David Marjanovic wrote-
>> 14. manual ungual II much smaller than I
>> Another synapomorphy indicating Ingenia the confuciusornithid sister group, not known in >> any other theropod.
> Apart from Compsognathidae and Mononykinae at least. :-)
Damn. I forgot about these, but I could come up with a quantification that would exclude baryonychines and other basal tetanurines.
Steve Brusatte wrote-
> Well, David, I don't know if this is exactly what you are looking for, but Chiappe (2001)
> defined the clade in the Ostrom Symposium volume. He diagnosed Pygostylia by using
> four synapomorphies: the loss of hyposphene-hypantrum articulations in the thoracic
> vertebrae, the presence of a pygostyle (!), the presence of a retroverted pubis forming an
> angle of 65-45 degrees from the main synsacral axis, and the presence of a wide and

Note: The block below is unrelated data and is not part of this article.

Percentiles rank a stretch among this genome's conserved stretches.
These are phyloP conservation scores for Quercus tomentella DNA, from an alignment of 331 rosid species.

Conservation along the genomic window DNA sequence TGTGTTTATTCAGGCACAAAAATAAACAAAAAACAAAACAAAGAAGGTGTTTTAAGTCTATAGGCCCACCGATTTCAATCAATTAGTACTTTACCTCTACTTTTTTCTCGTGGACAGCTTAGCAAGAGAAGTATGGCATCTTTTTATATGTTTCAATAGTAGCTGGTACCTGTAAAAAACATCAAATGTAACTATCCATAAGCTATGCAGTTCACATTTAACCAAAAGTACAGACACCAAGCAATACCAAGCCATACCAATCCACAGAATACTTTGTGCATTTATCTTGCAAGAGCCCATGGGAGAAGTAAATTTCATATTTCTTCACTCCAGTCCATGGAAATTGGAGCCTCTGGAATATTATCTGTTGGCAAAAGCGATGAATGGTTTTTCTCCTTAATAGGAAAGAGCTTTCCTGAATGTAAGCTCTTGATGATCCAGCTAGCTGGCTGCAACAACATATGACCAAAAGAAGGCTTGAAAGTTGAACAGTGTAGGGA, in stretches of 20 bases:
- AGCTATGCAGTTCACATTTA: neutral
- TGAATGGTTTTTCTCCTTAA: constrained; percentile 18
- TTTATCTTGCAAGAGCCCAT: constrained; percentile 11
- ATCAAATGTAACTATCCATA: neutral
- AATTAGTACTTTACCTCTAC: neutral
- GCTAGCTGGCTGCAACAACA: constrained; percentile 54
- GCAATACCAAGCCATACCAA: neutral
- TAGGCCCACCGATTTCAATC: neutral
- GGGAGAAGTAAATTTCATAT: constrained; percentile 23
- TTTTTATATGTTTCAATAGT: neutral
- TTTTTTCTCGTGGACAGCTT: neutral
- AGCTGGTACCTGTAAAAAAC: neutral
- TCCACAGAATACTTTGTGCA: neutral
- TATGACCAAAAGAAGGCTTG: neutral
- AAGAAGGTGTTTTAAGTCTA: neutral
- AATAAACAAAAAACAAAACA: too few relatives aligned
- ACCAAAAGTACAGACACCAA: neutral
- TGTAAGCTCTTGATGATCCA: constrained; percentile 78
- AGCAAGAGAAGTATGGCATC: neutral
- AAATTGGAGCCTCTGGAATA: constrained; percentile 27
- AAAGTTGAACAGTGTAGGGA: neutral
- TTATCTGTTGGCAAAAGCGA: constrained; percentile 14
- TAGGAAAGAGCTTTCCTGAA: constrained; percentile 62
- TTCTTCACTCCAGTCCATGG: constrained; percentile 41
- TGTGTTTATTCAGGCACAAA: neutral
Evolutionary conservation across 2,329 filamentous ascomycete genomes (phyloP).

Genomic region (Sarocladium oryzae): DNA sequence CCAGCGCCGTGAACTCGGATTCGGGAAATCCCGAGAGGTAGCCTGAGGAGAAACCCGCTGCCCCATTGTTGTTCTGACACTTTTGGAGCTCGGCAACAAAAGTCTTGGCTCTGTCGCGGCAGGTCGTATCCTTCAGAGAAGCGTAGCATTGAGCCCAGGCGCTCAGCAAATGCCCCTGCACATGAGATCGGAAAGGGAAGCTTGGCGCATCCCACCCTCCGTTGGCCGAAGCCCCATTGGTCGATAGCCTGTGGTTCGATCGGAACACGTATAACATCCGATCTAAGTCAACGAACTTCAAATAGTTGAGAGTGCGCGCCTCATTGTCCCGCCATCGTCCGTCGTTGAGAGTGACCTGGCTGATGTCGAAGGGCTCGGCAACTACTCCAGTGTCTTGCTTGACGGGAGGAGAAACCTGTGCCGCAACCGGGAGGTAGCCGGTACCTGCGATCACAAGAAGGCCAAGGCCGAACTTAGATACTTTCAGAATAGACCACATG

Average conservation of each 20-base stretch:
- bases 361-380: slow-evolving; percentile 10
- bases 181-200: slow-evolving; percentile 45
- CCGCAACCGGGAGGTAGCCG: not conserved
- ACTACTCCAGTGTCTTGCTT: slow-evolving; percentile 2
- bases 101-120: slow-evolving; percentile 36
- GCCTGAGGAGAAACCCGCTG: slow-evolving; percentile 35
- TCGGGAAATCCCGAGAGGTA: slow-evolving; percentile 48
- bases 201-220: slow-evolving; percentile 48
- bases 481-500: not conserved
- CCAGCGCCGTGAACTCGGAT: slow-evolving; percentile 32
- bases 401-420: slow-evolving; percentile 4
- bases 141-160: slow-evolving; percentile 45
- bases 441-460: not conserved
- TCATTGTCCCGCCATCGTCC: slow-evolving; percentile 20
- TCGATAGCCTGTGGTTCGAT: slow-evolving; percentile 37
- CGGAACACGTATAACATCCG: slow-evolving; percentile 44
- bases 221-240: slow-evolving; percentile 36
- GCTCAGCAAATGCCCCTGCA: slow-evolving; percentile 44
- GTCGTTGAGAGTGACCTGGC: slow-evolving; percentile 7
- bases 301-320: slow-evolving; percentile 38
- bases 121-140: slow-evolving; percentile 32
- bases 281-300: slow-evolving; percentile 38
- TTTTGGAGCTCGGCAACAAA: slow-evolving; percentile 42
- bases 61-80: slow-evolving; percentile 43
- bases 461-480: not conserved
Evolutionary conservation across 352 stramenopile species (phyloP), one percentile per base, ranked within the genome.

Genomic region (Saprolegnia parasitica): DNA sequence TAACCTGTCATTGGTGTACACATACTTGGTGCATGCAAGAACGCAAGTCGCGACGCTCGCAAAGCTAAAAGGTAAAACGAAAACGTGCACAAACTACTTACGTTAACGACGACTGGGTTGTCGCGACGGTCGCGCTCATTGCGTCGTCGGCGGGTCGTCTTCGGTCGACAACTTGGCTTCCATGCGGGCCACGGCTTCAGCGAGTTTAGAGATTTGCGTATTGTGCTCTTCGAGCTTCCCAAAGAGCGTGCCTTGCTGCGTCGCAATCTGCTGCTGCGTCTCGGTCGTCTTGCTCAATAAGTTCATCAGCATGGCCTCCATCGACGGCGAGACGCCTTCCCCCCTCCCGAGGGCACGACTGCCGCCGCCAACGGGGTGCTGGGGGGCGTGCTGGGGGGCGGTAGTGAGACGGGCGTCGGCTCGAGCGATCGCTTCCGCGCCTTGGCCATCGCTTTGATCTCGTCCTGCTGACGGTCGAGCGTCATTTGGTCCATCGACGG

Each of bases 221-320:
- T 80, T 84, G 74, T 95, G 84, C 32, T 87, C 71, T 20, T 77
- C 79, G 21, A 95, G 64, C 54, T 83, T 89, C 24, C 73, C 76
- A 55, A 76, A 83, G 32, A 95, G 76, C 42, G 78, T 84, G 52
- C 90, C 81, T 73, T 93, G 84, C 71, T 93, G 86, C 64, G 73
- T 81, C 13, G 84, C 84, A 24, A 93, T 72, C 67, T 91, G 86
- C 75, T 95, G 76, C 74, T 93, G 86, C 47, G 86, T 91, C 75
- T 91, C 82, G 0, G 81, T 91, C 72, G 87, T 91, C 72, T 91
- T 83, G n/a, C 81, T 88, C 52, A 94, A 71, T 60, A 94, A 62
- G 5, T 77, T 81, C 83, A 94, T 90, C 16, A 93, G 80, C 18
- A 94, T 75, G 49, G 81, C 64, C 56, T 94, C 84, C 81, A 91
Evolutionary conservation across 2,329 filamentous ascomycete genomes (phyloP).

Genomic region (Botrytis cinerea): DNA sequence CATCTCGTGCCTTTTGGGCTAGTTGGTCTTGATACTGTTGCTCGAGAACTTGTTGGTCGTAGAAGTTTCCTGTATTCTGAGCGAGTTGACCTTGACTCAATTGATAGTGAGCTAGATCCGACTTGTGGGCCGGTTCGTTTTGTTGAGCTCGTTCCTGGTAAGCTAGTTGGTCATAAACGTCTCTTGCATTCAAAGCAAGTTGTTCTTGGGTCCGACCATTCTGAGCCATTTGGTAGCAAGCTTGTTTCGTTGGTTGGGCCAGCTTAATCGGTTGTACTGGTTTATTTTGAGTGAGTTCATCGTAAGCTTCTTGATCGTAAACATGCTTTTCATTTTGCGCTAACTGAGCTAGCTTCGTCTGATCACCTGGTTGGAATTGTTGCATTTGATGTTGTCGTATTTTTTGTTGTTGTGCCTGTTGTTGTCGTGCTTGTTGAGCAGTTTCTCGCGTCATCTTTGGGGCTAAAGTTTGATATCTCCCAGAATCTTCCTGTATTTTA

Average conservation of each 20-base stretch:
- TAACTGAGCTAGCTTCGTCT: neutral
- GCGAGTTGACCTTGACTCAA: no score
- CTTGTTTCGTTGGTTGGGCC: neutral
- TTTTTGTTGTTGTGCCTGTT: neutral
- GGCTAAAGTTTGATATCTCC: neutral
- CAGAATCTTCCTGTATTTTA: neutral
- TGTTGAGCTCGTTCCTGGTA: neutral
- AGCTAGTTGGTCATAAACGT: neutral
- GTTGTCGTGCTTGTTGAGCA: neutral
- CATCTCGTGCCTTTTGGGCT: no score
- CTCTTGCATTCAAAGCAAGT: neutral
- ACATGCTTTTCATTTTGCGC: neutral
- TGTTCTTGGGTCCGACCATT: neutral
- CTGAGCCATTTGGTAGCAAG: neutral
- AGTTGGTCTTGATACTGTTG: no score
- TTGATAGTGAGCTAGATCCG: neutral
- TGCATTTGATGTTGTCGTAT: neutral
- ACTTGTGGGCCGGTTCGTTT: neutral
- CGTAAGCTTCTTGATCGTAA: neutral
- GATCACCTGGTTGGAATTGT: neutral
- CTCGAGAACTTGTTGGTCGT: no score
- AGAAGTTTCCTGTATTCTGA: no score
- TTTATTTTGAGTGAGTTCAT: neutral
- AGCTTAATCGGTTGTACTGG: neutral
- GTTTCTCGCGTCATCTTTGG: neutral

> bulbous medial condyle of the tibiotarsus. He puts both the Confuciusornithidae and the
> Ornithothoraces (as sister groups) into the clade.
His data matrix is a great resource for my analysis btw.
But look at how weak the evidence confuciusornithids are avians is- ;-)
1. no hyposphene-hypantrum articulations
Also found in Mononykus.
As in the oviraptorosaur Nomingia.
3. opisthopubic pelvis
Like segnosaurs, mononykines, dromaeosaurids, Bambiraptor and Sinornithosaurus.
4. wide and bulbous medial condyle of tibiotarsus
As stated in Chiappe et al. (1999)- "The medial condyle is slightly wider than the lateral one, a primitive condition shared by other nonornithurine birds and nonavian theropods."
With these sorts of synapomorphies supporting avian confuciusornithids, it should be easy to defend their oviraptorid position. ;-)